Kate Donaghue recently recorded some excellent knowledge for organizers who work in our modern environment of cell phones, text messages, and email. Voters today aren’t always at home; our voters and potential voters, especially, aren’t always at home. Much of our quest for voter engagement still centers on knocking doors and ringing phones, while many of our best persuadables live on the Web, on email, in blogs and Twitter and in SMS text messages.
The exceptional comment thread that Kate’s message elicited echoes a widespread vexation that echoed through our recent campaigns: we had lots of volunteers, but we didn’t always use them terribly well. Knocking on doors is great, but some people are better at it than others. It’s essential to find work for willing hands, and it makes good sense to find the best work for each volunteer .
Josh Marshall just ran several fascinating accounts from Obama’s Ohio effort. In one letter, a couple in their eighties describe the way they canvassed: they turned over their guest rooms and kitchen to out-of-state volunteers. “This year we had at one time four women sharing our two guest rooms,” the writer recalls. “One told her astonished husband she absolutely had to go to Ohio – this being the Thursday before the last weekend – and she lived in Seattle. She caught a plane to Detroit the next day, rented a car and arrived unannounced at headquarters.” This couple secured hundreds of hours of street contact for Obama in the final week of the campaign and planted seeds for future organizational impact — without leaving home. Too often this year, if you weren’t out on the street you weren’t of any use. And if you weren’t easily reached by the canvass methods of the 1950s, or if your favorite language wasn’t English, you were pretty much invisible to our campaigns.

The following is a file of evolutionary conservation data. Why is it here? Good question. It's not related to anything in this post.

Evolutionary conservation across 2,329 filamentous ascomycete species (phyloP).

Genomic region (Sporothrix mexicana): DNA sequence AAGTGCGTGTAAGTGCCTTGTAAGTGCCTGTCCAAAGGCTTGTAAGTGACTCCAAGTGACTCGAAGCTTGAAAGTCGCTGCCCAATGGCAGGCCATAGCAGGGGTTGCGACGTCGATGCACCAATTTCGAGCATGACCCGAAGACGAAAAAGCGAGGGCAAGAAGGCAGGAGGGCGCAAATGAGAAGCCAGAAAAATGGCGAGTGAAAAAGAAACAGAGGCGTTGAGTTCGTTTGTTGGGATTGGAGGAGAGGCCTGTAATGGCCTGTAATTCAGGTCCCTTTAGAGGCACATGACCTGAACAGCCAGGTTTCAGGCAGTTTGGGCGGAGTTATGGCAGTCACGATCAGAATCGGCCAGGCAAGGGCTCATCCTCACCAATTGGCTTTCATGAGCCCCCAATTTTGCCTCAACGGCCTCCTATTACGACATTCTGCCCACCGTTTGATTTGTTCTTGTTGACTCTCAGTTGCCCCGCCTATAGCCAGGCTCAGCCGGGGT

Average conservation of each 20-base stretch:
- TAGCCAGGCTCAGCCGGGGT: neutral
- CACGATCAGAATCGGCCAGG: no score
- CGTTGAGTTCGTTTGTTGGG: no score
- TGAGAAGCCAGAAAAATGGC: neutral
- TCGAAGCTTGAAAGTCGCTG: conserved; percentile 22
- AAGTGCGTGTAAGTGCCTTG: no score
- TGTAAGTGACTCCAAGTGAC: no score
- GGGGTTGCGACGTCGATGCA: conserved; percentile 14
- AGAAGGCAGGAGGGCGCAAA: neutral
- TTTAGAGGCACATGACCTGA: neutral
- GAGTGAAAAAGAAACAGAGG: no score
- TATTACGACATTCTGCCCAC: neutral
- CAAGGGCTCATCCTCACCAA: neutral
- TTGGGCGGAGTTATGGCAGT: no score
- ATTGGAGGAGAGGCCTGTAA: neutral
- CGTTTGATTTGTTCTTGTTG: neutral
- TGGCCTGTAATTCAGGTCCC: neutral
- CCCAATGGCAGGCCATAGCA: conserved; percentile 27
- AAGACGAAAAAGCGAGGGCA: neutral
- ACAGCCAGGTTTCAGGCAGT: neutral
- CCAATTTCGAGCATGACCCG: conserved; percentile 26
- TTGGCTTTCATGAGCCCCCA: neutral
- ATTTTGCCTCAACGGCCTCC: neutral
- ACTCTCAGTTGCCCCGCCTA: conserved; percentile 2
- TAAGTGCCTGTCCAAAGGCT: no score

Even if you believe that canvassers are all that matters, canvassers need to be recruited, fed, and housed. They need to be briefed, not simply so they know the script, but so they know what the campaign is doing and know that they are a part of it. They need to know that Something Is Being Done. They need to know that they are not out there alone; visibility can cheer up voters who are already convinced, and the relentless Republican drumbeat of Twitter tags like #masen would dismay the most enthusiastic worker. Relentless focus on metrics can be a good management tool, but metrics can be gamed. The real management metric is the one we get on the first Tuesday in November.
What we need right now is to capture the enthusiasm – and the knowledge – won from this exhilarating victory. We need to write stuff down, to capture what works (and what doesn’t). We need training manuals and memos so we’ll be ready next time. I think we can start by remembering what we need — not in the rosy glow we still feel, but in the memory of those final days when many of us were worried that we could still fall short, that disaster yet loomed for our candidates and, indeed, for our world. It will loom again.